What is your position on the future relationship of your Archdiocese with the Russian Orthodox Church, which openly supports Russia’s war against Ukraine? Can the Archdiocese of Western European parishes of Russian tradition be part of the Russian Orthodox Church?
The relations of our Archdiocese with the Russian Orthodox Church are canonical; the bishop celebrates in relation to the Synod, and not with a specific person. The 2019 decision restored the unity of the Archdiocese of Western European parishes of Russian tradition with the Russian Orthodox Church. And it is hoped that all members of the Holy Synod do not share the Patriarch’s one-sided view on Russia’s war against Ukraine; even if they don’t say it openly, maybe they mean it. So we stay with the synod and do not engage in politics in our diocese – it is unacceptable to use the spirit for political purposes. We are not engaged in politics in our Alexander Nevsky Cathedral in Paris. But we pray for peace, pray for our Ukrainian brothers and sisters attacked by Russia, help them as much as we can and keep in touch with the Holy Synod of the Russian Orthodox Church.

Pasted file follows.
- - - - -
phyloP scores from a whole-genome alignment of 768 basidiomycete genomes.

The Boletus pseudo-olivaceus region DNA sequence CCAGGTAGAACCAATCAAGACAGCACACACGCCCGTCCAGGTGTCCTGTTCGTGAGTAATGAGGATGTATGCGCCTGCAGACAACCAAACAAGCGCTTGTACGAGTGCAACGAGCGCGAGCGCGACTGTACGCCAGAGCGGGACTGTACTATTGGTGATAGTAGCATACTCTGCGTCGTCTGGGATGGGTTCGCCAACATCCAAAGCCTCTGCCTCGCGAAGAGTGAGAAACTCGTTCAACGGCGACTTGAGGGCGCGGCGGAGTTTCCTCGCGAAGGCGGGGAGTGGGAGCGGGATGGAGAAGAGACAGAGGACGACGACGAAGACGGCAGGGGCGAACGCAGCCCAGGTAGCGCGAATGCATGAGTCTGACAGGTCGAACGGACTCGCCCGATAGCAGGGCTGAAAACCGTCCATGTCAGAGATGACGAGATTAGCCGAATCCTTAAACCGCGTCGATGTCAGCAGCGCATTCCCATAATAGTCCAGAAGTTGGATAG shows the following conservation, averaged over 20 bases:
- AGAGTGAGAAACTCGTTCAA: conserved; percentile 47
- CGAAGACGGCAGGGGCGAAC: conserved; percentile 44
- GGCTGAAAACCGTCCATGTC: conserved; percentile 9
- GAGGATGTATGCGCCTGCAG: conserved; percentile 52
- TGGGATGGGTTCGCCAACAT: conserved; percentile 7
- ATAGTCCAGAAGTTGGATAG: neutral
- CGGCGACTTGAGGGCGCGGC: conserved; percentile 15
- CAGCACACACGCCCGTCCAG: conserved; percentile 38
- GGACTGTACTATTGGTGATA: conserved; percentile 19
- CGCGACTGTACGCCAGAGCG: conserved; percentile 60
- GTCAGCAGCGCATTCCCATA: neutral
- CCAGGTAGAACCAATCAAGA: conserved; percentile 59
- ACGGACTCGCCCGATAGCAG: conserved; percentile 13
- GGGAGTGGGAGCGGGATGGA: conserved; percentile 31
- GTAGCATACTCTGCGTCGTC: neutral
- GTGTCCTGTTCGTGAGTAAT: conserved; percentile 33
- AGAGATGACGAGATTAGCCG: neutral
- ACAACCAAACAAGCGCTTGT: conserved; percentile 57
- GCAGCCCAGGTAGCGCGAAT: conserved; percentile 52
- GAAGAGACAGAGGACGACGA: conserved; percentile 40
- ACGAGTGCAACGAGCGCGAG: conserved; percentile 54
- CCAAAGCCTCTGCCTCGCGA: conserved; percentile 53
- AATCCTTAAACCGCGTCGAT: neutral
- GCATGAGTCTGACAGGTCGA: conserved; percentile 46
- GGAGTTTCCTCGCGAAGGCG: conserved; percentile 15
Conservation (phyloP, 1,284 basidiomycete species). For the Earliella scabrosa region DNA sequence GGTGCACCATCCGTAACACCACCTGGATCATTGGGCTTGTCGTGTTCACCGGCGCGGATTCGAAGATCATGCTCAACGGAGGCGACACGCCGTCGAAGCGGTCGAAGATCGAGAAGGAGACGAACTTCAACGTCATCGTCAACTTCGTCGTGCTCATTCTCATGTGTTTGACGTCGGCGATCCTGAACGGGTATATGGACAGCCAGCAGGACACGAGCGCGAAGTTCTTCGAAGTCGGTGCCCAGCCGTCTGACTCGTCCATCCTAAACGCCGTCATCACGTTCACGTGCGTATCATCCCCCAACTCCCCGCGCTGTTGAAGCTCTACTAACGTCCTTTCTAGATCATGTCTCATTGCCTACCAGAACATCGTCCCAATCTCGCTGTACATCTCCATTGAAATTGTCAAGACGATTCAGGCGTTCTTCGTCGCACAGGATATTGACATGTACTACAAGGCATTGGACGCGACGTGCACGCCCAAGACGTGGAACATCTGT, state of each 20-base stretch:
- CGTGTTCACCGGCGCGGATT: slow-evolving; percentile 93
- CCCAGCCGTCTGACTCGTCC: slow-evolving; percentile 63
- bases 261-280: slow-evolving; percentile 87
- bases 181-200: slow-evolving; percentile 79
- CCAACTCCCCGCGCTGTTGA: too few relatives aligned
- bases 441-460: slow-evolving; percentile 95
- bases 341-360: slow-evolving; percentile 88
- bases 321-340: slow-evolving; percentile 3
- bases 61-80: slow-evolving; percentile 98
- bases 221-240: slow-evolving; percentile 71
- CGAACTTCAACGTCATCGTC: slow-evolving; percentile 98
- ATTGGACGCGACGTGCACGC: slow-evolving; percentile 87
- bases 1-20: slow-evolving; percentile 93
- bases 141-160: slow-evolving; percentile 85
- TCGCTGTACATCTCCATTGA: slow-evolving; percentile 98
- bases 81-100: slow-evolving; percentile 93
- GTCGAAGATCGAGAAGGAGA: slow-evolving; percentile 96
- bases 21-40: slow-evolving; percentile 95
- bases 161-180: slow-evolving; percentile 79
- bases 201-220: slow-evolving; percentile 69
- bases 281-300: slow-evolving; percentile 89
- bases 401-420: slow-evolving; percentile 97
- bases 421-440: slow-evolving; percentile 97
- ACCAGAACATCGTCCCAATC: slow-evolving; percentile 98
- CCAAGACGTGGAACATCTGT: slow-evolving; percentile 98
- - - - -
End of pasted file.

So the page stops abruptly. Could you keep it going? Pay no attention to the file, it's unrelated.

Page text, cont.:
The church is called to be a peacemaker and end wars. What is already being done – in particular, by your archdiocese – and what else needs to be done to heal the wounds of those who are suffering?
The mission of the church should be a mission of peace. Unfortunately, we have seen that the peace mission is not close to the Moscow Patriarchate. We pleaded with Patriarch Kirill to ask the civil authorities to take steps to achieve peace as soon as possible. Unfortunately, he himself was involved in the war process; it was sad to see him in green “military” outfits calling on believers to sacrifice themselves. For what? To seize land or repress the Ukrainians? Is this the mission of the church? For me, it is a big question and a source of inner suffering when the church calls for war, even for “metaphysical” reasons. The mess is that each of us is waging a “metaphysical war” against our own passions.